They have no strategy and no concept, but they keep increasing, cutting and redeploying troops. I believe this is completely unacceptable in current international affairs. Regrettably, this is happening not only as regards Afghanistan. It is impossible to assess practical steps to build up troops without a clear concept of one’s future actions. In other words, this is movement to nowhere, without a clear goal or strategy, and hence it is impossible to assess it in terms of goals or success. As I said, this is the problem with not just the current administration, which has not yet formulated a foreign policy concept for various parts of the world. The previous US administration also used this tactic, or its absence, and the tendency has been growing stronger over the past few years. We consider this approach to be counterproductive.
Maria Zakharova: Submarines are the responsibility of the Defence Ministry.
Question: I have asked them, but there has been no reply.
Maria Zakharova: Submarines are the responsibility of the Defence Ministry. Have they received your request? Do you maintain contact with them? If not, I can help you establish it.
Maria Zakharova: Ukraine must figure out what it is going to do. I read the remarks by Ukrainian Foreign Minister Pavel Klimkin. Even his position is constantly changing. A year ago, he said that, personally, he was against introducing visa regulations. Later, he changed his mind, and began to offer modified approaches to this issue. It’s hard to tell what they will opt for in the end. Accordingly, we will respond after the fact. When they take action, we will analyse what the Kiev regime comes up with as its latest effort.
Primarily, the citizens of Ukraine, who are trying to survive, conduct business, and operate enterprises, are the primary targets of Ukraine’s actions in these harsh conditions created by the Kiev regime. The reasons for Kiev doing so are anyone’s guess.
One way or another, the political establishment, experts, and journalists are portraying the current situation in Ukraine in a way that cancelling visa regulations with the EU will lead to unity between the people of Ukraine and the peoples of Europe, and open up new opportunities. Accordingly, contacts with Russia are becoming irrelevant and unnecessary. However, there’s a catch: the Ukrainian citizens cannot use visa-free travel to find employment in the EU. So far, they keep working here in Russia, and take the money earned in Russia to pay for their living in Ukraine. Substituting these notions and saying that life will be better and more fun with visa-free travel is, at the very least, an unfair policy of the Kiev regime with regard to its own people.
They ought to be honest and say that it will be easier to travel as tourists, but everything else will remain the same. Exploiting this issue to their own advantage is disgusting. Creating more obstacles for their people as they try to maintain contacts and to stay afloat in almost inhuman conditions is beyond the bounds of good and evil. They are hurting their own people in this situation. Why is the big question.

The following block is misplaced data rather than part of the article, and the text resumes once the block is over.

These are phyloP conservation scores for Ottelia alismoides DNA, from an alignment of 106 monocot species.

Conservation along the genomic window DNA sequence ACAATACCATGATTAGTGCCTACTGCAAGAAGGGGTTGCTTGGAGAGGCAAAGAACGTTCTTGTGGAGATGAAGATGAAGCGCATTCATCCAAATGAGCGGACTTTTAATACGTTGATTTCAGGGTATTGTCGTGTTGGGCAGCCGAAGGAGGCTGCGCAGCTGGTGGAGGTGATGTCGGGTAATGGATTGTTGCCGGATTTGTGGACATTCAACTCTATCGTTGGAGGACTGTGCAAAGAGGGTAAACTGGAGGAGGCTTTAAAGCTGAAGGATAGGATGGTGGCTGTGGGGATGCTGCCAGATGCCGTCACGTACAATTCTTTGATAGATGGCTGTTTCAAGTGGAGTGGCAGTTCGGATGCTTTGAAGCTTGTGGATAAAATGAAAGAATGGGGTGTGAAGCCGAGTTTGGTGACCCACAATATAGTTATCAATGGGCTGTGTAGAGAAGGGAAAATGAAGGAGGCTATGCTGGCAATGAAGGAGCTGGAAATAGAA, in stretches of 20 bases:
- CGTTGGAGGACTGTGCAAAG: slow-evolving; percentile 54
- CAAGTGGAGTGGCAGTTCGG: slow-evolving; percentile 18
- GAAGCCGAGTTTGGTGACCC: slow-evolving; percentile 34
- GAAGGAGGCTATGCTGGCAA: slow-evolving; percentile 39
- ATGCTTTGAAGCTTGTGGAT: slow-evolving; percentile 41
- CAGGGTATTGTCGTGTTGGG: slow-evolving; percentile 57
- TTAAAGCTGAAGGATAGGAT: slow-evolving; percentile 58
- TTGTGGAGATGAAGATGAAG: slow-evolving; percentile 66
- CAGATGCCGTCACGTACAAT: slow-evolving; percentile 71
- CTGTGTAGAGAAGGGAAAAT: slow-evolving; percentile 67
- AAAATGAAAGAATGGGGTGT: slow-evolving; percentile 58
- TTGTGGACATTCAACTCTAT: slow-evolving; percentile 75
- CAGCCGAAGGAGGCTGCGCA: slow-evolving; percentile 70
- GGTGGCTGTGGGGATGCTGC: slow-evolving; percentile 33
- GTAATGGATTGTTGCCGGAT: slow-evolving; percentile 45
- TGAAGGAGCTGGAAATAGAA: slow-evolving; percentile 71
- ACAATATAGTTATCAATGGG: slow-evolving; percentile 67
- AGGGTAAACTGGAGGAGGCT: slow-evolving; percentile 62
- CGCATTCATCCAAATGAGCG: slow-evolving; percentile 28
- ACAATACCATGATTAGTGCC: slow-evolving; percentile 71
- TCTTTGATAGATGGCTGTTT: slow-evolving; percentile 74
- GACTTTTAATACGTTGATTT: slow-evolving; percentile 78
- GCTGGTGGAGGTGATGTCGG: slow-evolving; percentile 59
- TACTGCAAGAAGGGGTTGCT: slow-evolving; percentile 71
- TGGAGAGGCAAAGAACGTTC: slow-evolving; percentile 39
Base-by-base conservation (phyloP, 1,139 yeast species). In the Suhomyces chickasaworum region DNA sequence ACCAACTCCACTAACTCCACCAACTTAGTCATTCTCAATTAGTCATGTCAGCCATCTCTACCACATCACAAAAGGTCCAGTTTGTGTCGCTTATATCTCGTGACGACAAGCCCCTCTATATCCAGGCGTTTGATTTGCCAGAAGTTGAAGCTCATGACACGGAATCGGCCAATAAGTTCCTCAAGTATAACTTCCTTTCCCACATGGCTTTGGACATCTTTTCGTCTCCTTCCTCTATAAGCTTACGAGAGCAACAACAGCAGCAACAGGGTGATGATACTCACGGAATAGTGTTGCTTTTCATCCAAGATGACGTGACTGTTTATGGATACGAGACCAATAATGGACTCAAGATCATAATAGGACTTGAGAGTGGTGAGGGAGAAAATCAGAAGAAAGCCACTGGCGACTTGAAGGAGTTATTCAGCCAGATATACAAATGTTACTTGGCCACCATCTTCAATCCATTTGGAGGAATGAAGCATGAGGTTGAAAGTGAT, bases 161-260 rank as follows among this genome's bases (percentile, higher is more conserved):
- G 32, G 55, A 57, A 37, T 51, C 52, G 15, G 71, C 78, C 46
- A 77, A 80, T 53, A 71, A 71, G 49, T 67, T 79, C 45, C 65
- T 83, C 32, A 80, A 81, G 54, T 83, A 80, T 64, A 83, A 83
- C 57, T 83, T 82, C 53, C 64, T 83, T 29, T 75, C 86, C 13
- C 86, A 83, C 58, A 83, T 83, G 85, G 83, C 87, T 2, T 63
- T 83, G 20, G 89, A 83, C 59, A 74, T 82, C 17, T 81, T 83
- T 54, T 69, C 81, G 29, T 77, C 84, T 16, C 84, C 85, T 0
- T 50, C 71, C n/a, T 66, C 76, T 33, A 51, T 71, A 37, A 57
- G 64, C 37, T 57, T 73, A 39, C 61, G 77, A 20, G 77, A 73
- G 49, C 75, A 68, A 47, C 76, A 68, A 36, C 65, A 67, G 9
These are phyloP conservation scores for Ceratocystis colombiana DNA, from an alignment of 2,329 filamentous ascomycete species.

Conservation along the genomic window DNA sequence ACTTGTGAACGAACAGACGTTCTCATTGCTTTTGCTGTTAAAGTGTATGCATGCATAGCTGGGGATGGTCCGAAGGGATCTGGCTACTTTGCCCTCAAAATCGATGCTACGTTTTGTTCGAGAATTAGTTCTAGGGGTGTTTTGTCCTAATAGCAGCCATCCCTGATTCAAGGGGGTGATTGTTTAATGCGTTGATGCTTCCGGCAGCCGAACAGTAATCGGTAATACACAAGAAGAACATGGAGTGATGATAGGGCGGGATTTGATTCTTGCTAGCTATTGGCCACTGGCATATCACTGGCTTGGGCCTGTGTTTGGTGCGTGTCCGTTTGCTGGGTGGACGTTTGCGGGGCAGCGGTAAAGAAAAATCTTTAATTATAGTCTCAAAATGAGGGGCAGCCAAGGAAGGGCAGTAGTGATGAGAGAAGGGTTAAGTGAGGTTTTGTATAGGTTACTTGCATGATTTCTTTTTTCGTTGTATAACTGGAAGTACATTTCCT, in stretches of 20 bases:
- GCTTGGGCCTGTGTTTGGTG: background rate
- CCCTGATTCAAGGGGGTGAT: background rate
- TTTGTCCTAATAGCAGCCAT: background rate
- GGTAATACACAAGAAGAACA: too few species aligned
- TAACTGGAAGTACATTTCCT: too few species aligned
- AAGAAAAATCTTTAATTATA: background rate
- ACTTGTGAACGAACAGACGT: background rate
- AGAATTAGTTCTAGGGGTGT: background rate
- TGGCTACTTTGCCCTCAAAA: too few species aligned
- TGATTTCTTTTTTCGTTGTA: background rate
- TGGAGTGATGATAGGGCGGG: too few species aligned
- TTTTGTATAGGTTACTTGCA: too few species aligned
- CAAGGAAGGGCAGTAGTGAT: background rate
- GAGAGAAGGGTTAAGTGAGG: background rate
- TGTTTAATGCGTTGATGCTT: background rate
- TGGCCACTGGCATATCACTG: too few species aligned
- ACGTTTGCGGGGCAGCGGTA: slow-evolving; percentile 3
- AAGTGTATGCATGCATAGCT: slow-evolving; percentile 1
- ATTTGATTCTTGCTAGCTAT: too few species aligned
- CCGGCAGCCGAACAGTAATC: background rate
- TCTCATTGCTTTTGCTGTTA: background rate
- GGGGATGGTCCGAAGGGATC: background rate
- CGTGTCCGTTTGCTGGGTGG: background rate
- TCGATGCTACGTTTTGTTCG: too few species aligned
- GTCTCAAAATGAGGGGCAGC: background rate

Maria Zakharova: No, I didn’t. Frankly, I would like to talk to them via the CNN office in Moscow. We regularly receive inquiries from CNN reporters working in Russia and CNN reporters in the United States asking us to provide comments on a variety of issues, such as Russian hackers, new sanctions, meddling in domestic affairs, or other topics related to Russia. I receive requests for comments on a daily basis. Perhaps, CNN reporters will, collectively or individually, talk to their leading correspondent, a person who claims to be an expert in international relations, I mean Christiane Amanpour. Perhaps, they will let her know that since she came to Moscow, showed us a photo of that boy at our Foreign Ministry, and recounted his story, which she used to come up with corresponding conclusions regarding the situation in Syria, then maybe she will muster enough courage to make another report to refute her own stories, especially now that CNN is trying to stick to the truth and fight fake news.
To reiterate, it was not just another run-of-the-mill story, but an interview with Foreign Minister Sergey Lavrov. In addition, the interview was recorded shortly before the US election. If CNN believes that Russia had interfered in it in any way – without even providing any facts of evidence thereof – then she could look at her own story and her own materials in terms of manipulating public opinion in the run-up to the elections. This is a concrete case of actual manipulation of public opinion right before the elections in the United States.
They took a story that could leave no one indifferent, because it was about a boy – CNN said the boy was killed in Syria – a young child, in fact. Russia was accused of this crime. Directly or indirectly, the story created a sense that the actions by the Russian Aerospace Forces in Syria, which led to such casualties, were absolutely illegitimate. However, thanks to the efforts of responsible journalists who do their job properly, the truth has surfaced. Now, we are all aware of what happened. To reiterate, perhaps in the heat of its anti-Russian controversy, CNN could set aside some time to refute its own story, which, indeed, was part of the campaign to manipulate public opinion in the run-up to the elections in the United States.
Question: Did you have the chance to see the first two parts of Oliver Stone's documentary about President Putin? Do you think his position and the way he presented Putin's perspective on Russia-US relations can change the Russophobic policy of the US media?
Maria Zakharova: I think that direct speech, the opportunity for Russia and its politicians, leaders and officials to state their position directly, not through the lens of the media, is a very important way to get through to the American audience. It is important not just to exert influence on public opinion, but also to make sure that the American audience has access to alternative information.
Things that we read about ourselves and our country in the US media are terrifying. The information is distorted, fragmentary, and often stitched together and serves only one purpose, which is to perpetuate the already established image of Russia as a potential aggressor. We want everything that we say, and all of our materials, to be available to the US audience.